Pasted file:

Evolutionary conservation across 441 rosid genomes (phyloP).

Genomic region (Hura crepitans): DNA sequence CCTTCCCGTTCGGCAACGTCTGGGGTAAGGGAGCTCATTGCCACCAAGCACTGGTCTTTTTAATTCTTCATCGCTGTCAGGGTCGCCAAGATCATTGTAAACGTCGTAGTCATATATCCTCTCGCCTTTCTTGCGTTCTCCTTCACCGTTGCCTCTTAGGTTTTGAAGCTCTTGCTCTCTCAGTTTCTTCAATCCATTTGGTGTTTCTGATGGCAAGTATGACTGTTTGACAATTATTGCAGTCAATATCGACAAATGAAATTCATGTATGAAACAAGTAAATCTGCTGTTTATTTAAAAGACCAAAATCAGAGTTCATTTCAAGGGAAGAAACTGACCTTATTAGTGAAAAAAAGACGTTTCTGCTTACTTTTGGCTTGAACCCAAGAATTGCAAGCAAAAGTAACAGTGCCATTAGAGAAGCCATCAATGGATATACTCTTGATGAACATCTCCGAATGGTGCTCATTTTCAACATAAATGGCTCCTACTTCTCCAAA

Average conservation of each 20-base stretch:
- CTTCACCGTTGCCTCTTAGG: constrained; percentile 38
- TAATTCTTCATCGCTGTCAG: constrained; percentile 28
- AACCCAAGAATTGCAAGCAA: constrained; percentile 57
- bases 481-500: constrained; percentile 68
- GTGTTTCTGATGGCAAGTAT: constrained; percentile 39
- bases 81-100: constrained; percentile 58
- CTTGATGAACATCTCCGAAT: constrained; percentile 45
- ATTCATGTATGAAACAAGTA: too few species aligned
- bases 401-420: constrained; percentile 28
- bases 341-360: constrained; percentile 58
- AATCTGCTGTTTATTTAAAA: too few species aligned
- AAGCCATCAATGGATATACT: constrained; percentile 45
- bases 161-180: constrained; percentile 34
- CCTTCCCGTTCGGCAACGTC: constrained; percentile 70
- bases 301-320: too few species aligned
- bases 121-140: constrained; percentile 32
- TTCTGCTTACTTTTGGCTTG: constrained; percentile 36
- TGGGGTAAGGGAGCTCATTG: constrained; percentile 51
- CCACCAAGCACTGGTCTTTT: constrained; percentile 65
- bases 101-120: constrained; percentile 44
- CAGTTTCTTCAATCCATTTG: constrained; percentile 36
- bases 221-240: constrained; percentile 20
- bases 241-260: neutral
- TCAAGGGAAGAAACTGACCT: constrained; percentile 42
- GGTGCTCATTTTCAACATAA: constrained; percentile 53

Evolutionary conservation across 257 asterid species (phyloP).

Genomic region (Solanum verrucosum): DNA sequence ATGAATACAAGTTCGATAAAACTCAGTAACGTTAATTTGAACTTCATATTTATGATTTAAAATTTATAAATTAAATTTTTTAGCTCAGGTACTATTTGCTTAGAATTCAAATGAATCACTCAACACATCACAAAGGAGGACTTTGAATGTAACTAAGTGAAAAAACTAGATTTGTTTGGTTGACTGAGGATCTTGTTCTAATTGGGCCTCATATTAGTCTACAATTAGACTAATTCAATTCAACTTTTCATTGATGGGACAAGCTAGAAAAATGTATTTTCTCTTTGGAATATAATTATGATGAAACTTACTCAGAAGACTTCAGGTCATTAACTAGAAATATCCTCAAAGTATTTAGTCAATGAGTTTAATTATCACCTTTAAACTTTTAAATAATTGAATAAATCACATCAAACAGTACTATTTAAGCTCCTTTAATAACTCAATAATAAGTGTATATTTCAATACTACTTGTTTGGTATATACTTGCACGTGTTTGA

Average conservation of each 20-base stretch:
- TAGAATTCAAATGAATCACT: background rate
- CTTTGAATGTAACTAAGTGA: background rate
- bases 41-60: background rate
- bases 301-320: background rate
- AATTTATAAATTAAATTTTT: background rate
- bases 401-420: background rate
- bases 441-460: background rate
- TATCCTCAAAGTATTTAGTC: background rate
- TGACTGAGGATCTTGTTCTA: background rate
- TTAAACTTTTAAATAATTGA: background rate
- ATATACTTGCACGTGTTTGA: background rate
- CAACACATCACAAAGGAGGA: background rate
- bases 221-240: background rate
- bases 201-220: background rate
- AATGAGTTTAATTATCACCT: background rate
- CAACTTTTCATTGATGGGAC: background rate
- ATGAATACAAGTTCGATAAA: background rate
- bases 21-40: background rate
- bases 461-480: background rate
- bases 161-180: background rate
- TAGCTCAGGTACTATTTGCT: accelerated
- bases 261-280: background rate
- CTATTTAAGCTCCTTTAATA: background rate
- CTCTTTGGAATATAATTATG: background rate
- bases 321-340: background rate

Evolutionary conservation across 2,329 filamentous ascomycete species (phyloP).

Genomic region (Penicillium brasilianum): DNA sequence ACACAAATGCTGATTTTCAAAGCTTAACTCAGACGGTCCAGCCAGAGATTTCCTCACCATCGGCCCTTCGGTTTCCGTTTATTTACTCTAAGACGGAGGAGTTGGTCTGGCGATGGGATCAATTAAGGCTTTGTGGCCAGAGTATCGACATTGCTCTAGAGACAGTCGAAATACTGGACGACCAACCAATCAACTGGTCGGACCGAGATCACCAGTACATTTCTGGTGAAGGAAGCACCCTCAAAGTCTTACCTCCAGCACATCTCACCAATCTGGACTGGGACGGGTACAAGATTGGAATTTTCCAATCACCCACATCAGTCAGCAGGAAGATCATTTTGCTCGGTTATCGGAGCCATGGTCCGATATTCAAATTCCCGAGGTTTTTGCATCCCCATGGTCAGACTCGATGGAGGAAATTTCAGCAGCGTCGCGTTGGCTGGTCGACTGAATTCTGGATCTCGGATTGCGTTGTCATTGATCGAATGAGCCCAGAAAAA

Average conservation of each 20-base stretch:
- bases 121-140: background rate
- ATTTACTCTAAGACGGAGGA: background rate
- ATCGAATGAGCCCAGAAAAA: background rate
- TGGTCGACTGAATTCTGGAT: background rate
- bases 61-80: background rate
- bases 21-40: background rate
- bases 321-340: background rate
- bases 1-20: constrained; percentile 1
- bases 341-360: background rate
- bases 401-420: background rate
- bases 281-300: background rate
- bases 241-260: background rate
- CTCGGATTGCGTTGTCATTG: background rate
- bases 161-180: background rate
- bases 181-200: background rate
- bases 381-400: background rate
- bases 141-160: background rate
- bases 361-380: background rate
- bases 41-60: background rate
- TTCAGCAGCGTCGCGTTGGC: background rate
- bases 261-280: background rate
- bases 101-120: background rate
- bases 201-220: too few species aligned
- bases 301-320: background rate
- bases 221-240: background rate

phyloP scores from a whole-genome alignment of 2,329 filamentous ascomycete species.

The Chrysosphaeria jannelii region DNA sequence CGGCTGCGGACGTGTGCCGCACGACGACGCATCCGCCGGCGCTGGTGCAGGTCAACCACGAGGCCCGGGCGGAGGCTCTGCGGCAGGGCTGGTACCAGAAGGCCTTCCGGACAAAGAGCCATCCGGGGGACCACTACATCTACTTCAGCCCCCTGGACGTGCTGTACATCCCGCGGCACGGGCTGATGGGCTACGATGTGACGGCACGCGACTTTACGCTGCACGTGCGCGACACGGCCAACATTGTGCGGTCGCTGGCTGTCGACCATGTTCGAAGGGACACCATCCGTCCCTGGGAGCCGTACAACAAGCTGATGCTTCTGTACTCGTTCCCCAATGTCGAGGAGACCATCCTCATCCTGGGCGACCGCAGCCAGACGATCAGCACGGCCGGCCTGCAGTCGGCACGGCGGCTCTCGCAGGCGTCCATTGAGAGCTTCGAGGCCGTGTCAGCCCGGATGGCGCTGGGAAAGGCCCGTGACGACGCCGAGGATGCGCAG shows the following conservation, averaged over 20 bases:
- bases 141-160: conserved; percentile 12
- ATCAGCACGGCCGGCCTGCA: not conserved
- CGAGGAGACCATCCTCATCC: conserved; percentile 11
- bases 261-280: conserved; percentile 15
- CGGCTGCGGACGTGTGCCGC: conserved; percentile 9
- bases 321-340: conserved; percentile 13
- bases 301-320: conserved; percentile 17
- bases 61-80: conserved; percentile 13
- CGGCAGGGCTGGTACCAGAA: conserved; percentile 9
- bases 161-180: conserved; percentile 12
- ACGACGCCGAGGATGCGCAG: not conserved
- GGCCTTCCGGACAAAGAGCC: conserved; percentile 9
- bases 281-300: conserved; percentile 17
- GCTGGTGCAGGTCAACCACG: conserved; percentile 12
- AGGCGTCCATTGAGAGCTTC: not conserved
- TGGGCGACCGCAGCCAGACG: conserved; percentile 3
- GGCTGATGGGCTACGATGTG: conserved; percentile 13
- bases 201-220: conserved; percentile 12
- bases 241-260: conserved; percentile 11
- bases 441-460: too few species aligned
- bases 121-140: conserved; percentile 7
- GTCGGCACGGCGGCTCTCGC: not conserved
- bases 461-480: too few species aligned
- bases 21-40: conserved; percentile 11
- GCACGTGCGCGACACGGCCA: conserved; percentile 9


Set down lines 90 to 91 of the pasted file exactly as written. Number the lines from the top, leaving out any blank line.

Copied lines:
- bases 261-280: conserved; percentile 15
- CGGCTGCGGACGTGTGCCGC: conserved; percentile 9